Where Michigan candidates for Senate, Congress stand on health care, ACA

This election season has been dominated by political ads about the Affordable Care Act and insurance. (Shutterstock)

If you have a television and live in Michigan, then you’ve almost certainly seen campaign ads about health care — and are likely tired of them.

In Michigan’s tight U.S. Senate race, Republican John James and incumbent Democrat Gary Peters have aired dueling ads about health insurance for months. Same goes for Republican Peter Meijer and Democrat Hillary Scholten in the 3rd congressional district to represent west Michigan, or numerous other races statewide.

Democrats (like Peters) accuse Republicans (like James) of jeopardizing protections for 4.1 million Michiganders with pre-existing conditions by advocating for the repeal of the Affordable Care Act. 

Republicans (like Meijer) accuse Democrats (like Scholten) of pushing massive health care plans that could raise taxes, close hospitals and separate patients from doctors.

This election season, Bridge Michigan has seen so many of the ads, framed in such familiar ways, that fact-checking each political advertisement would be redundant.

Instead, Bridge is laying out the facts in one place, compiling a list of where each of the candidates in key federal races across the state stand on health care, how they have voted while they have held office, and what they plan to do if they are in office in 2021.

Here’s what you need to know about the health care debate.

The Plans

The Affordable Care Act, or “Obamacare,” was approved in 2010. It expanded Medicaid, gave  subsidies to those within 400 percent of the federal poverty level, made it illegal for health insurance providers to discriminate against people with pre-existing conditions, banned lifetime caps on health insurance coverage and allowed those under 26 to remain on their parents’  plans. It also instituted an individual mandate that made those without health insurance pay a tax penalty.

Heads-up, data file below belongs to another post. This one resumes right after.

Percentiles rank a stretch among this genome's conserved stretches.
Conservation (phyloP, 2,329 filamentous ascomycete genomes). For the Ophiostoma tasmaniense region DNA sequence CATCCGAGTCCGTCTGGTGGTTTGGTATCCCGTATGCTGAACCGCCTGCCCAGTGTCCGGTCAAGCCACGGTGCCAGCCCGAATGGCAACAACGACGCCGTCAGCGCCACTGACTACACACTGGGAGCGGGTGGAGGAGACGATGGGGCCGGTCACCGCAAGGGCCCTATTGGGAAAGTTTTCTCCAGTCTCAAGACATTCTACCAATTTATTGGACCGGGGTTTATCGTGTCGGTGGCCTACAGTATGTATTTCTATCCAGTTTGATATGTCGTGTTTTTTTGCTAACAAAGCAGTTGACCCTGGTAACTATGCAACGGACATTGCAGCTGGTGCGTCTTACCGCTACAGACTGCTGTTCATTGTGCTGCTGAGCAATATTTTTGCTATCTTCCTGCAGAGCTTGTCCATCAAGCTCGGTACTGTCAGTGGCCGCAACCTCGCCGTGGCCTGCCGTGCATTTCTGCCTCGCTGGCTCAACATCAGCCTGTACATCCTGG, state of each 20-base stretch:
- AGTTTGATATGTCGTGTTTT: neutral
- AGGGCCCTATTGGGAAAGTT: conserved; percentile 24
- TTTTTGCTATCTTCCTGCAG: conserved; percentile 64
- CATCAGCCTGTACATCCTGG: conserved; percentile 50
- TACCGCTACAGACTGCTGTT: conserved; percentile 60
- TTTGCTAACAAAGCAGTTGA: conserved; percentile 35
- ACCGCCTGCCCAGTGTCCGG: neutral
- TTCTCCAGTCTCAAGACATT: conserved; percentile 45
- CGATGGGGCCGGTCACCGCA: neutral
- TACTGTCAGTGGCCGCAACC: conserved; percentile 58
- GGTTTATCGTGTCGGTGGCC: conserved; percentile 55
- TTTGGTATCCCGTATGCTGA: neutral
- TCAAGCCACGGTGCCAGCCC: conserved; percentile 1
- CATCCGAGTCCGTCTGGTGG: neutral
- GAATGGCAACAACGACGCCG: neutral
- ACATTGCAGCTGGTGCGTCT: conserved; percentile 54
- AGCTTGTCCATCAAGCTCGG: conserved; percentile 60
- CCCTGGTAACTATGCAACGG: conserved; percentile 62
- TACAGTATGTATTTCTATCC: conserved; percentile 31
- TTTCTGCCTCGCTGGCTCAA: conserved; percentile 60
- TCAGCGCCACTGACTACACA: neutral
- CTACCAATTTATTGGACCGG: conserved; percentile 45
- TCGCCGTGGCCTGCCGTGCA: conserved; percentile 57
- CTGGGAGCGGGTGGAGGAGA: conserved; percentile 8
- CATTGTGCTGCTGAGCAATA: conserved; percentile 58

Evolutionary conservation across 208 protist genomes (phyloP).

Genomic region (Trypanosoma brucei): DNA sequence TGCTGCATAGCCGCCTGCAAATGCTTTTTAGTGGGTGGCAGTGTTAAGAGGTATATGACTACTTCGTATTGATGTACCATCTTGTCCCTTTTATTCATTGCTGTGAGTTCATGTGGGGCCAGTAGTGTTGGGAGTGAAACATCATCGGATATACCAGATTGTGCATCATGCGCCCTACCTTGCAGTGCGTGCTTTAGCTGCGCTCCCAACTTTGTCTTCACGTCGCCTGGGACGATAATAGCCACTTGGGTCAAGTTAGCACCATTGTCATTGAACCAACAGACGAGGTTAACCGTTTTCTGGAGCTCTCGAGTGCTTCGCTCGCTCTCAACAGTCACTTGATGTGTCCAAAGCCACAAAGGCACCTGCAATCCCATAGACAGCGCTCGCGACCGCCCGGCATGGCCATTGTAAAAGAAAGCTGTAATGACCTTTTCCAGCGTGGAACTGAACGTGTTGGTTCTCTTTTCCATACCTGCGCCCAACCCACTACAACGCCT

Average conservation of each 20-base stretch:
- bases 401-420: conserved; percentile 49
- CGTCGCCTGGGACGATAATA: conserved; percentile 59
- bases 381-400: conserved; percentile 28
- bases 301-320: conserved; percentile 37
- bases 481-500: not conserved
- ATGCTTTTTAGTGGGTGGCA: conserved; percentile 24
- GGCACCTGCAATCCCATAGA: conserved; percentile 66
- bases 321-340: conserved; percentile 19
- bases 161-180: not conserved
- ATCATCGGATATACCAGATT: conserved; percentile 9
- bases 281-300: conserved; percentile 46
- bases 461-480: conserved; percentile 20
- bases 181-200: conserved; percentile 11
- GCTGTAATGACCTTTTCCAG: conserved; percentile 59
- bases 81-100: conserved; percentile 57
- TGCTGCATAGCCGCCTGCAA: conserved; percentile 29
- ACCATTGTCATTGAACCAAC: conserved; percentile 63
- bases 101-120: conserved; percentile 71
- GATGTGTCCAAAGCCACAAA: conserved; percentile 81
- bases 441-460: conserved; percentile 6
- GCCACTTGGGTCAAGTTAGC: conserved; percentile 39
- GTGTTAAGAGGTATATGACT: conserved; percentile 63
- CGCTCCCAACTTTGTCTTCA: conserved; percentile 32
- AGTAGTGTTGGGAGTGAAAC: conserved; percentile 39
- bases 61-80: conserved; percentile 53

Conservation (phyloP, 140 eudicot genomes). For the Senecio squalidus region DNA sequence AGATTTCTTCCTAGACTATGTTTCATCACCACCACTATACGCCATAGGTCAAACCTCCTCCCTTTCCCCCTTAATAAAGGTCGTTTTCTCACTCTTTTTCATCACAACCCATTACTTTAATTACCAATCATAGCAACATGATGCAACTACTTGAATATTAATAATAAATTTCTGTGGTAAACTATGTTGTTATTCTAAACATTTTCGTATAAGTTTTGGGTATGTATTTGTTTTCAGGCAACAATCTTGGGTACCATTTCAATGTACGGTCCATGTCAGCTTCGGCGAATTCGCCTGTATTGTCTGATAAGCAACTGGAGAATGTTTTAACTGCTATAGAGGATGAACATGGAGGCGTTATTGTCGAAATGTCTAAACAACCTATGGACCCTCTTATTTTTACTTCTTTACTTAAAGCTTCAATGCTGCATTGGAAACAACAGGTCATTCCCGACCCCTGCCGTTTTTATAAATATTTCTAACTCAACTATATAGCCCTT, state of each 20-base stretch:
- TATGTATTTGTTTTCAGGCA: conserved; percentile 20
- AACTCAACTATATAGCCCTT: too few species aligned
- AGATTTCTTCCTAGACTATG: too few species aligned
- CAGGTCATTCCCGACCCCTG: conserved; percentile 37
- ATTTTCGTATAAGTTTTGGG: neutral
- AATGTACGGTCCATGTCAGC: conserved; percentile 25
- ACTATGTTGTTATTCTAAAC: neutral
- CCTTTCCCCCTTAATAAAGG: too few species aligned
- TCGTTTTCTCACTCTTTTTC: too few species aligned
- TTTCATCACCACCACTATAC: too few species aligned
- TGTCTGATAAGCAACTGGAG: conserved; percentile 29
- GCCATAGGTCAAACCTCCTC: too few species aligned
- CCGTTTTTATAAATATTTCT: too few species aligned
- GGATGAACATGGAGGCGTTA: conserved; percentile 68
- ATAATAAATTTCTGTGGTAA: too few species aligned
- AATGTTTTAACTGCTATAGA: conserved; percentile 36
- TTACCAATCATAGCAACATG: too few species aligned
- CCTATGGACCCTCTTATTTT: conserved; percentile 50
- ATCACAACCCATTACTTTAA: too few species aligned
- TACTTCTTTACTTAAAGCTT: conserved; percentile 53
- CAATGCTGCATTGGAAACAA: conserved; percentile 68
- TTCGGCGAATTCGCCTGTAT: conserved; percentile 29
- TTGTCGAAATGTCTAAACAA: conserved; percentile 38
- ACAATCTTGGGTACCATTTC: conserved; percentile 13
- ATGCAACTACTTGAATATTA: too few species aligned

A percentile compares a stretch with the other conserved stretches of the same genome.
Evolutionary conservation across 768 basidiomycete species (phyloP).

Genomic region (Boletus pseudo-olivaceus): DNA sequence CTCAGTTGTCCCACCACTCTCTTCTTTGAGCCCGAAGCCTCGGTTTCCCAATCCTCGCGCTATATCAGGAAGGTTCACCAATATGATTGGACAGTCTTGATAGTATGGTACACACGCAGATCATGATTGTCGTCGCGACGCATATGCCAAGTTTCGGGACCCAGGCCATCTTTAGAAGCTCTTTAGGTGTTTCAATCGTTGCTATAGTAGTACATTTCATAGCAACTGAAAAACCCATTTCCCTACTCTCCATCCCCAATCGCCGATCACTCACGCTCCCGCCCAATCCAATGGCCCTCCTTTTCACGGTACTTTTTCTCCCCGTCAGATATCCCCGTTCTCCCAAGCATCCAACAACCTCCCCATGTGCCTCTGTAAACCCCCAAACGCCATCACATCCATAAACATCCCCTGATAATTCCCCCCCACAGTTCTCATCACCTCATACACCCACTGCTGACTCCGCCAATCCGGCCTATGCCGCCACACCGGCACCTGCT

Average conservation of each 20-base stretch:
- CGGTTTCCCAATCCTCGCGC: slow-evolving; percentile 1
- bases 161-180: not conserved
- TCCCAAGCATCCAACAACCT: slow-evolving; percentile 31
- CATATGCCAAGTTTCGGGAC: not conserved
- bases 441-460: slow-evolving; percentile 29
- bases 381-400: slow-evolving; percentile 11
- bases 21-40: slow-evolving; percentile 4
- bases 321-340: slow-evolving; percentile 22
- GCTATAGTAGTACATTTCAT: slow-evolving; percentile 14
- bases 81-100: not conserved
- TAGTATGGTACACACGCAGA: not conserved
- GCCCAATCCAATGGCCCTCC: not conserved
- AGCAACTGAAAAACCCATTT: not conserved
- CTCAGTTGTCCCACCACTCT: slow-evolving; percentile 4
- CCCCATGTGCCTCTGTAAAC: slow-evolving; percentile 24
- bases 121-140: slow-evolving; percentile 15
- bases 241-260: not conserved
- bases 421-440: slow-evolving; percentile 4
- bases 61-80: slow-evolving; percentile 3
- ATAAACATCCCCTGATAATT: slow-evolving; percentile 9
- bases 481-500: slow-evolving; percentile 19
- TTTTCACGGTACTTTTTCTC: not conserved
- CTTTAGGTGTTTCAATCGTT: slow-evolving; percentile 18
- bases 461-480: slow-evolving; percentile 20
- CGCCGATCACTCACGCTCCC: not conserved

Within the first five years, 1.2 million Michiganders gained health care access due to the ACA, which lowered the state’s uninsured rate by 53 percent. The law was funded by the individual mandate, and a 3.8 percent tax increase on investment income for households with over $250,000 in income, and individuals with over $200,000 in income. 

The individual mandate was repealed in 2017, but a repeal of the rest of the law failed. The ACA is the only U.S. law that protects citizens with pre-existing conditions.

The American Health Care Act was Republicans’ failed effort to replace the ACA. Introduced in 2017, it would have repealed the Medicaid expansion, drastically cut spending and eligibility, eliminated tax credits for health care costs and abolished taxes for higher earners. 

But the bill would have kept popular provisions of the ACA, such as the bans on denying coverage to those with pre-existing conditions and lifetime coverage caps, and the rule allowing children to stay on parents’ plans until 26. 

A Public Option is a plan favored by many Democrats including presidential nominee Joe Biden that would keep the ACA and allow people to buy government-controlled health plans to compete with private plans.

Different plans come with different levels of coverage and different ways to pay for them, but Biden’s plan will cover an estimated 97 percent of Americans while raising taxes on Americans with an income of $400,000 or more.

Medicare for All is a plan favored by liberal Democrats that would abolish the private health care market and offer universal coverage for all Americans. It would cost some $3 trillion per year, require a significant tax increase (likely on high-income earners and on capital gains tax) but would provide universal coverage with no cost to consumers. 

Abolishing the private health care market may cause massive job losses, though some studies dispute that point.

President

Donald Trump, Republican

Joe Biden, Democrat

  • Biden was vice president when the Affordable Care Act became law, and he said he’d protect it under his presidency. 
  • He plans to expand Medicaid and increase tax credits given to low-income individuals who purchase health care plans. Biden also plans to give tax credits based on the amount of a family's insurance premiums. 
  • Biden plans to end “surprise billing,” a practice in which patients are met with large hospital bills for reasons outside of their control. For example, an emergency room visit where a patient is incapacitated, or a patient at an in-network hospital being treated by an out-of-network doctor.